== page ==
Fledgling Red-tailed Hawk Playing Around On The Rocks

Very young raptors do a lot of crazy stuff when they’re still trying to learn the ropes.

 

1/2500, f/7.1, ISO 400, Canon 7D Mark II, Canon EF 500mm f/4L IS II USM, not baited, set up or called in

I photographed this very recently fledged Red-tailed Hawk just over two months ago in northern Utah. Just prior to this the bird and one of its siblings had been feeding on something fairly large (possibly a rabbit?) in the tall grass some distance from their nest in a nearby cliff and when they were through this one decided to do some exploring. Notice that its crop is bulging hugely from its recent meal.

When it left the rabbit it alternately walked and flew over to the base of the cliff where it had a very difficult time negotiating the rocks – thus the raised wings. This bird could now fly but its flight skills were far from highly developed so when it decided to take off and land on the side of the cliff…

 

 

1/1600, f/7.1, ISO 400, Canon 7D Mark II, Canon EF 500mm f/4L IS II USM, not baited, set up or called in

its chosen landing spot left a lot to be desired. It landed in a precarious spot on bare vertical rock where it could barely hold on without falling off. It stayed plastered against the side of the cliff for some time as it tried to decide what its next move would be.

 

 

1/2500, f/7.1, ISO 400, Canon 7D Mark II, Canon EF 500mm f/4L IS II USM, not baited, set up or called in

Soon it took off, flew around a point in the cliff, and landed in a small rocky alcove – a much more convenient place to perch. From here it could actually see its nest and I believe that’s where it’s looking in this photo. When it eventually took off again…

 

 

1/2000, f/7.1, ISO 400, Canon 7D Mark II, Canon EF 500mm f/4L IS II USM, not baited, set up or called in

I was able to get a couple of shots where I didn’t clip any body parts. Here it’s intending to land just a few feet from its previous perch so the cliff face is very close to the bird. I think the concentration of the hawk on “sticking” the landing is so intense it’s almost palpable in this photo.

The adult hawks at this nest site successfully raised three youngsters to fledging. Soon after these shots were taken all five birds dispersed and I haven’t seen any of them since then that I know of. A three out of three success rate is exceptionally good, especially when you consider the dismal survival statistics of very young raptors.

These adult hawks worked extremely hard at raising their three chicks and I almost wish I could congratulate them personally for a job well done.

Ron

 

 

 

17 comments to Fledgling Red-tailed Hawk Playing Around On The Rocks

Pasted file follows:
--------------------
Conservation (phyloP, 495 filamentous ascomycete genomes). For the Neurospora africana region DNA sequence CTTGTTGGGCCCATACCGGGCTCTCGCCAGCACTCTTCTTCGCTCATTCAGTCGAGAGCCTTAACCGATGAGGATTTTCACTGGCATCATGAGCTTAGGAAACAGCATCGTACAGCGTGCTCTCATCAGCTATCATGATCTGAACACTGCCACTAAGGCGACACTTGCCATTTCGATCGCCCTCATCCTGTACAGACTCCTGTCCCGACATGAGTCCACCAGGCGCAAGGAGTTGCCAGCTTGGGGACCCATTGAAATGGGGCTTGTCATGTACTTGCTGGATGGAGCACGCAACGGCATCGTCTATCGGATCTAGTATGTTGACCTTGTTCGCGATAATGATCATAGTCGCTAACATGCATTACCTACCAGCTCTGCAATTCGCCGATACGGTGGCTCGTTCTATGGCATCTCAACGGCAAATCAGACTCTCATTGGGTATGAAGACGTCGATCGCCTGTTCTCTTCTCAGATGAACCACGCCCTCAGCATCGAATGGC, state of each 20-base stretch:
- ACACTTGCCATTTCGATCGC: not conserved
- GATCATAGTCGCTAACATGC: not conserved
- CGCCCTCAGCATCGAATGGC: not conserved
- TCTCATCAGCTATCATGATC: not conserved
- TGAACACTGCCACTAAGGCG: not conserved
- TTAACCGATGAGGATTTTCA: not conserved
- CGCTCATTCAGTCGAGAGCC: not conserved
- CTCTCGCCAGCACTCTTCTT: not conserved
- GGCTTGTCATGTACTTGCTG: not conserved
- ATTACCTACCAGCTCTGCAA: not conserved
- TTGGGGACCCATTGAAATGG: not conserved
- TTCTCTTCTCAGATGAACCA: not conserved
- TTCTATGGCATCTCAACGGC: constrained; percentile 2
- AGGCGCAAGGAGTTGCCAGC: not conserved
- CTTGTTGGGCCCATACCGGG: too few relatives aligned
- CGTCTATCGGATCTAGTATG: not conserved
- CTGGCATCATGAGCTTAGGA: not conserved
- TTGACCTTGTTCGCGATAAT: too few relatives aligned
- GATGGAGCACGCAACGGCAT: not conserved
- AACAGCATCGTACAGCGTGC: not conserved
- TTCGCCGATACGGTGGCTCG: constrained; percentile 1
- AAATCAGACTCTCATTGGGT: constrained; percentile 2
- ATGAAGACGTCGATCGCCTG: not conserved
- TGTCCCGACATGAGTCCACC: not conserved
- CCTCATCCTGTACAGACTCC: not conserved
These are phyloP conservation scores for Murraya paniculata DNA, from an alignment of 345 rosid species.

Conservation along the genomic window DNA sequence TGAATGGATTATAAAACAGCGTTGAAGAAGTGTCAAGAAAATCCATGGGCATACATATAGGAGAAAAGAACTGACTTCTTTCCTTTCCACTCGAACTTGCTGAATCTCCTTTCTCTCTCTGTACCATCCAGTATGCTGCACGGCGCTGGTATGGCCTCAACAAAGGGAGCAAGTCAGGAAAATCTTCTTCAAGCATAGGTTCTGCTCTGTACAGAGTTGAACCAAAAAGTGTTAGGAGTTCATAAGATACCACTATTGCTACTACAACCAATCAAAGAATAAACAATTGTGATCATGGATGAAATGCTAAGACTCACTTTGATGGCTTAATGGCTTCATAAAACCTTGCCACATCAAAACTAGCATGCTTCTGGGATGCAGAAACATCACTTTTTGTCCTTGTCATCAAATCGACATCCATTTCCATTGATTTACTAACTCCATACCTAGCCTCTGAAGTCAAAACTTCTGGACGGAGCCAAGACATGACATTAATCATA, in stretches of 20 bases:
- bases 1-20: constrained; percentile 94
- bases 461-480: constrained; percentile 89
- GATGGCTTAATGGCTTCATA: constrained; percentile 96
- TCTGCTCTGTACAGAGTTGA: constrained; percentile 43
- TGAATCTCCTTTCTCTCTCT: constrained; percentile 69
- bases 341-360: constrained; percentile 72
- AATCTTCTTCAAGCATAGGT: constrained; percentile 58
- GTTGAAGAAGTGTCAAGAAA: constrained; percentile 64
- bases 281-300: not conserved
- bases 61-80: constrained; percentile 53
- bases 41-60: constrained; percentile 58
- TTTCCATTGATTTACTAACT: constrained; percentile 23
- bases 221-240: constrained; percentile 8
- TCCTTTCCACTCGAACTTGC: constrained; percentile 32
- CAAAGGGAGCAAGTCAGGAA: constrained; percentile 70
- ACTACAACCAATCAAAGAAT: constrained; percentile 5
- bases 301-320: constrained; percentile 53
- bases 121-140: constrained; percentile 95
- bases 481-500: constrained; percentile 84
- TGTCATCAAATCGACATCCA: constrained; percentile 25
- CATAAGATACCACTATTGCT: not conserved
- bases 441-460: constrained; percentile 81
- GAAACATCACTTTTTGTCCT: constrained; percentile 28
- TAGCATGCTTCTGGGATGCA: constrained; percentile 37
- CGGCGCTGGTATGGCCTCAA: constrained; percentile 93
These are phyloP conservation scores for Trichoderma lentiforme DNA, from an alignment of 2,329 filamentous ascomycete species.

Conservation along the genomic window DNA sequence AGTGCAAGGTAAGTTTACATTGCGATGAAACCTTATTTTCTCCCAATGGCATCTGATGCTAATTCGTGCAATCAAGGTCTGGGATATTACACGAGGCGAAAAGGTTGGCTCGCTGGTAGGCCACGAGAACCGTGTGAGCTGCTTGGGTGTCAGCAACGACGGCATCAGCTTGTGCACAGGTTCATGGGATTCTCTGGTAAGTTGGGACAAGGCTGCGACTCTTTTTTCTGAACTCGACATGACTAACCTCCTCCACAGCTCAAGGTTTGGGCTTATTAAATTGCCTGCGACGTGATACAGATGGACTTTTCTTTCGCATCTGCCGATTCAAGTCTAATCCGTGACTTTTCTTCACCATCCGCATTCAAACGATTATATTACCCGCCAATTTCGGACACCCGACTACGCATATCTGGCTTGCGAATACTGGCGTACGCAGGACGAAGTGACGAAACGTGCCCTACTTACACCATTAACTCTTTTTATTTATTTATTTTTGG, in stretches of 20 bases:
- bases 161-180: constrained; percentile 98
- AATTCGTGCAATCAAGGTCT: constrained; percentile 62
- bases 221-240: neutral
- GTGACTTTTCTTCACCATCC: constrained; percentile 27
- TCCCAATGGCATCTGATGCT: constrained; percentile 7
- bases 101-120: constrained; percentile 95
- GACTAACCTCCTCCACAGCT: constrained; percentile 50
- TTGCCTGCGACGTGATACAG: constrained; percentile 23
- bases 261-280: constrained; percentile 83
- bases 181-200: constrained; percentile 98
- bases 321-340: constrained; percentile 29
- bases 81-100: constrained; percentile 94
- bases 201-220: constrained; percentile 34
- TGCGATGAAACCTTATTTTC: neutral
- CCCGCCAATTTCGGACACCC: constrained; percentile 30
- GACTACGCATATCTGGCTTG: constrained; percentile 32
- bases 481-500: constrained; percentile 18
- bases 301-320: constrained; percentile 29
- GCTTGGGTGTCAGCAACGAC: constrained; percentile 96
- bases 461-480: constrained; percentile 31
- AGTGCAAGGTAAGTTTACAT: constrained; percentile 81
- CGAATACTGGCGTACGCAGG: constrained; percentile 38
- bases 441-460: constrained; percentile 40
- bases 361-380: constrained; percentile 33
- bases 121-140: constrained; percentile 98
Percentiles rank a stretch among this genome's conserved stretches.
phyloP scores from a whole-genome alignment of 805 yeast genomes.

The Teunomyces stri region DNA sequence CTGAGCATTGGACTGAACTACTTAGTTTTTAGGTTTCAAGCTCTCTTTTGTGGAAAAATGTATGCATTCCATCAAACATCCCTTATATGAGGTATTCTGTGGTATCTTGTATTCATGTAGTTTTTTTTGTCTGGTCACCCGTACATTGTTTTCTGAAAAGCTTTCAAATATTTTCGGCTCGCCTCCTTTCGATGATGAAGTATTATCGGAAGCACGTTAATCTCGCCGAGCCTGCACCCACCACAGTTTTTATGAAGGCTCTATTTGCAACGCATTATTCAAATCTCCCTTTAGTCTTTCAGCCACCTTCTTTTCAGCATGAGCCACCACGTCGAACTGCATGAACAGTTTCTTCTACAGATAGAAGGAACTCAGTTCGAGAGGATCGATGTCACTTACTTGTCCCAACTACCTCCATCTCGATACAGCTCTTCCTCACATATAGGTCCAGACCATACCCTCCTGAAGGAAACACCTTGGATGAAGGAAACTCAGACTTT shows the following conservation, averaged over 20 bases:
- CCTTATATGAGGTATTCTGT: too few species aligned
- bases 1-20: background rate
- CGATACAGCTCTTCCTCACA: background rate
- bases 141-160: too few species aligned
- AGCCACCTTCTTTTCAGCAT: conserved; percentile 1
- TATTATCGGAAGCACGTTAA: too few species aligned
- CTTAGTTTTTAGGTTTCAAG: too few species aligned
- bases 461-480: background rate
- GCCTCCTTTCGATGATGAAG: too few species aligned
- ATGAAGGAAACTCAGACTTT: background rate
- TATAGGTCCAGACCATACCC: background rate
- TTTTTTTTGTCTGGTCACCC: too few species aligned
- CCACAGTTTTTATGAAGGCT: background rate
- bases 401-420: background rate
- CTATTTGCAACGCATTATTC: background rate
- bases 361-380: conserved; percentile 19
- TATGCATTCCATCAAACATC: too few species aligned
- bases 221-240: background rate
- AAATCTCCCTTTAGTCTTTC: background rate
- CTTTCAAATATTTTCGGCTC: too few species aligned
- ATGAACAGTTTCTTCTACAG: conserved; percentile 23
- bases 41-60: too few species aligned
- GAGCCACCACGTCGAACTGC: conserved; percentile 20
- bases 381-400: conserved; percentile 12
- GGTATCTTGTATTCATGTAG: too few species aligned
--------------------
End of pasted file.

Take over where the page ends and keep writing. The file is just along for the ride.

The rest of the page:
• Laura Culley

    Awwwww…sorry I didn’t get to this yesterday, BUT the day got away from me. This one is threatening. DARGH!
    Anyway you KNOW you’ve got me with baby redtails! What a splendid series, and of course, what a gorgeous baby! You just gotta love baby redtails for eleventy dozen different reasons. Soon, they’ll overcome this silly gravity thing and take their place up in the majestic realm. But every now and again, that majestic thing doesn’t work for them and gravity takes over–generally not for long, but it happens. Oh I love redtails, raptors in general, birds in general and other critters!
    I’ve developed a foot fetish, too. If I had to guess, and it IS a guess, I’d go with this one being a male. I’ve got a 50-50 shot of being right. Those ain’t bad odds 😉

  • Young anythings do a lot of crazy stuff. Love those spotted britches and am awed at the size of that crop. After a meal like that sleep is high on my agenda. Coma like sleep.
    Congratulations indeed to the parent – and the photographer.

  • Joanne OBrien

    Great series! Love the polka-dotted pantaloons!!

  • Alice Beckcom

    Raising chicks to fledgling would certainly seem like quite a feat. I like your comment about the adult hawks needing to be congratulated. Through your blog photos and your very informative narrative, I certainly have a much better appreciation of what it takes to raise a brood of chicks. I wonder if these chicks ever take ‘naps’ so as to give their parents a break from feeding them when they are young…just being curious!

  • Marty K

    The bulging crop must have made him “top-heavy” which I’m sure didn’t help him balance! 🙂 Love the pantaloons in the last shot. This is a marvelous series! Kudos to the parents — *and* the photographer! 🙂

  • Susan Stone

    I envy you getting to see these behaviors. I love the concentration evident in the last shot – it is indeed palpable.

  • Ann

    I agree with Judy about the britches. Love the splayed tail. I’ve decided I have a foot fetish as that is one of the first things I look for in your photos. Those outstretched talons are so cool.

  • Charlotte Norton

    Great behavior shots Ron!
    Charlotte

  • Judy Gusick

    Wonderful series, Ron 🙂 The last photo is especially intriguing to me with the swirl of color on the under part of the wings and it’s “britches”.